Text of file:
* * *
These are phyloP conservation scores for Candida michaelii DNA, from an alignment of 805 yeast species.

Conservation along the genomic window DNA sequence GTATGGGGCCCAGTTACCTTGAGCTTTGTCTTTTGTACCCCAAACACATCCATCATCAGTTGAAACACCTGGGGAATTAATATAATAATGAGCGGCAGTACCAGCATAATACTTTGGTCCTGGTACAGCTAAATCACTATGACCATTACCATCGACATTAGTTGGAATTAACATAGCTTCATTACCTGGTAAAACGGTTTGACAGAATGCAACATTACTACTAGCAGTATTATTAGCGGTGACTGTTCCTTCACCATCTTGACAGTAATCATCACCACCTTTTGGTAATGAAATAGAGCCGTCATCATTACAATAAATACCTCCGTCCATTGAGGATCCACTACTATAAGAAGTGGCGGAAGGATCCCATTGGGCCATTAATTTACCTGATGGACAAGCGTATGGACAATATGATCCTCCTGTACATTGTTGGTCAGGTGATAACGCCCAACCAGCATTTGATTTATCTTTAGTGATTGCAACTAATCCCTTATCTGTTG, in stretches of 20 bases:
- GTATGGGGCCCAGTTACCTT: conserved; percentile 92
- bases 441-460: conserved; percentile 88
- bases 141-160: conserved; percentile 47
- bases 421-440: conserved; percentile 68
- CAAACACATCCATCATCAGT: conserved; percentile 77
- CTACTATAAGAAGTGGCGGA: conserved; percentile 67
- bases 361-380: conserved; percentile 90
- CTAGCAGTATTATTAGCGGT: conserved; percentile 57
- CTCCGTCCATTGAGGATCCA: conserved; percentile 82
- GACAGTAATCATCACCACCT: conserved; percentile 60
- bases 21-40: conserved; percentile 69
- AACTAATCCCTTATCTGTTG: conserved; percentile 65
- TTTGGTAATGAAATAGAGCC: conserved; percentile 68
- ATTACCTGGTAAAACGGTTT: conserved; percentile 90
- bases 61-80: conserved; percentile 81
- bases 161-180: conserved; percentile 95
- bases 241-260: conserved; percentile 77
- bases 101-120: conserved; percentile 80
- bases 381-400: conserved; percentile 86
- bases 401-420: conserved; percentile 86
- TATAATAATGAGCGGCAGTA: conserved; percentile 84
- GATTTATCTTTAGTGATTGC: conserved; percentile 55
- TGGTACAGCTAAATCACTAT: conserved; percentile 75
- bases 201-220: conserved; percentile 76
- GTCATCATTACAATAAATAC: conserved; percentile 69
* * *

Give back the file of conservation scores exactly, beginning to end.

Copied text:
These are phyloP conservation scores for Candida michaelii DNA, from an alignment of 805 yeast species.

Conservation along the genomic window DNA sequence GTATGGGGCCCAGTTACCTTGAGCTTTGTCTTTTGTACCCCAAACACATCCATCATCAGTTGAAACACCTGGGGAATTAATATAATAATGAGCGGCAGTACCAGCATAATACTTTGGTCCTGGTACAGCTAAATCACTATGACCATTACCATCGACATTAGTTGGAATTAACATAGCTTCATTACCTGGTAAAACGGTTTGACAGAATGCAACATTACTACTAGCAGTATTATTAGCGGTGACTGTTCCTTCACCATCTTGACAGTAATCATCACCACCTTTTGGTAATGAAATAGAGCCGTCATCATTACAATAAATACCTCCGTCCATTGAGGATCCACTACTATAAGAAGTGGCGGAAGGATCCCATTGGGCCATTAATTTACCTGATGGACAAGCGTATGGACAATATGATCCTCCTGTACATTGTTGGTCAGGTGATAACGCCCAACCAGCATTTGATTTATCTTTAGTGATTGCAACTAATCCCTTATCTGTTG, in stretches of 20 bases:
- GTATGGGGCCCAGTTACCTT: conserved; percentile 92
- bases 441-460: conserved; percentile 88
- bases 141-160: conserved; percentile 47
- bases 421-440: conserved; percentile 68
- CAAACACATCCATCATCAGT: conserved; percentile 77
- CTACTATAAGAAGTGGCGGA: conserved; percentile 67
- bases 361-380: conserved; percentile 90
- CTAGCAGTATTATTAGCGGT: conserved; percentile 57
- CTCCGTCCATTGAGGATCCA: conserved; percentile 82
- GACAGTAATCATCACCACCT: conserved; percentile 60
- bases 21-40: conserved; percentile 69
- AACTAATCCCTTATCTGTTG: conserved; percentile 65
- TTTGGTAATGAAATAGAGCC: conserved; percentile 68
- ATTACCTGGTAAAACGGTTT: conserved; percentile 90
- bases 61-80: conserved; percentile 81
- bases 161-180: conserved; percentile 95
- bases 241-260: conserved; percentile 77
- bases 101-120: conserved; percentile 80
- bases 381-400: conserved; percentile 86
- bases 401-420: conserved; percentile 86
- TATAATAATGAGCGGCAGTA: conserved; percentile 84
- GATTTATCTTTAGTGATTGC: conserved; percentile 55
- TGGTACAGCTAAATCACTAT: conserved; percentile 75
- bases 201-220: conserved; percentile 76
- GTCATCATTACAATAAATAC: conserved; percentile 69